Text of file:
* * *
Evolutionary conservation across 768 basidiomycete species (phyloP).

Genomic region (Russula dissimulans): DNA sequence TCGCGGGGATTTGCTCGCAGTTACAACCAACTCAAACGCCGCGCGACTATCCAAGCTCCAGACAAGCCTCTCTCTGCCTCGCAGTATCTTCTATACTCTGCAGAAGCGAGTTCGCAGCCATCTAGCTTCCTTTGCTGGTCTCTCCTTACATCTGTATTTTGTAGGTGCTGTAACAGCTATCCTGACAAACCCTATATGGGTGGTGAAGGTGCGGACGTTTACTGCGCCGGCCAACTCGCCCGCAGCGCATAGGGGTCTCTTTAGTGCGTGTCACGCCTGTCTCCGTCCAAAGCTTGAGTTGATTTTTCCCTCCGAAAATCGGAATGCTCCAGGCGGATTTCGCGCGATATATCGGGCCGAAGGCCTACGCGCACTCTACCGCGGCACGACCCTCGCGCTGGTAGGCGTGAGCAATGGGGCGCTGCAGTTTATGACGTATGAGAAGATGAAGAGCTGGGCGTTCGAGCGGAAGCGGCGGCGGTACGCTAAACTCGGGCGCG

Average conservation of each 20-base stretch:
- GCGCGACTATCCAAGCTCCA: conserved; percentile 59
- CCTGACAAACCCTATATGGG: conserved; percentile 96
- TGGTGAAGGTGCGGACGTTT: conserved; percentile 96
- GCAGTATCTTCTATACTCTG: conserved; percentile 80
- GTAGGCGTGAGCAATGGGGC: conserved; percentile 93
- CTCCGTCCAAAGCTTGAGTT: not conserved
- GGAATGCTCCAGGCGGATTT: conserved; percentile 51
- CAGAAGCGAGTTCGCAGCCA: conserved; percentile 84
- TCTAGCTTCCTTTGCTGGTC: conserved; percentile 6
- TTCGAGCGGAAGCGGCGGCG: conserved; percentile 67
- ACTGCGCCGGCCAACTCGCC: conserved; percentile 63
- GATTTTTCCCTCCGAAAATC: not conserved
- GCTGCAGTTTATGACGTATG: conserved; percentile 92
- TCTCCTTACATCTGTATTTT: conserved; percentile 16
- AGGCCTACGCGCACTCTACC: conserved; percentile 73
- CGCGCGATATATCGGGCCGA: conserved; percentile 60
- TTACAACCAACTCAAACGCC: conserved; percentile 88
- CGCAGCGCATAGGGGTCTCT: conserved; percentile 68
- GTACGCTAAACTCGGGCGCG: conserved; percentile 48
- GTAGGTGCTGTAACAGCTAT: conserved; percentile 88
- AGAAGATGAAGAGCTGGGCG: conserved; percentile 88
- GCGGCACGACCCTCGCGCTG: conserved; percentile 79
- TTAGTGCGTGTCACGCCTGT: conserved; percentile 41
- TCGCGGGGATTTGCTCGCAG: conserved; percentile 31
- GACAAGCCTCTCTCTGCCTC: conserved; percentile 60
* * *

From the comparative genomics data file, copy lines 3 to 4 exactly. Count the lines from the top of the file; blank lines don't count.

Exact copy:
Average conservation of each 20-base stretch:
- GCGCGACTATCCAAGCTCCA: conserved; percentile 59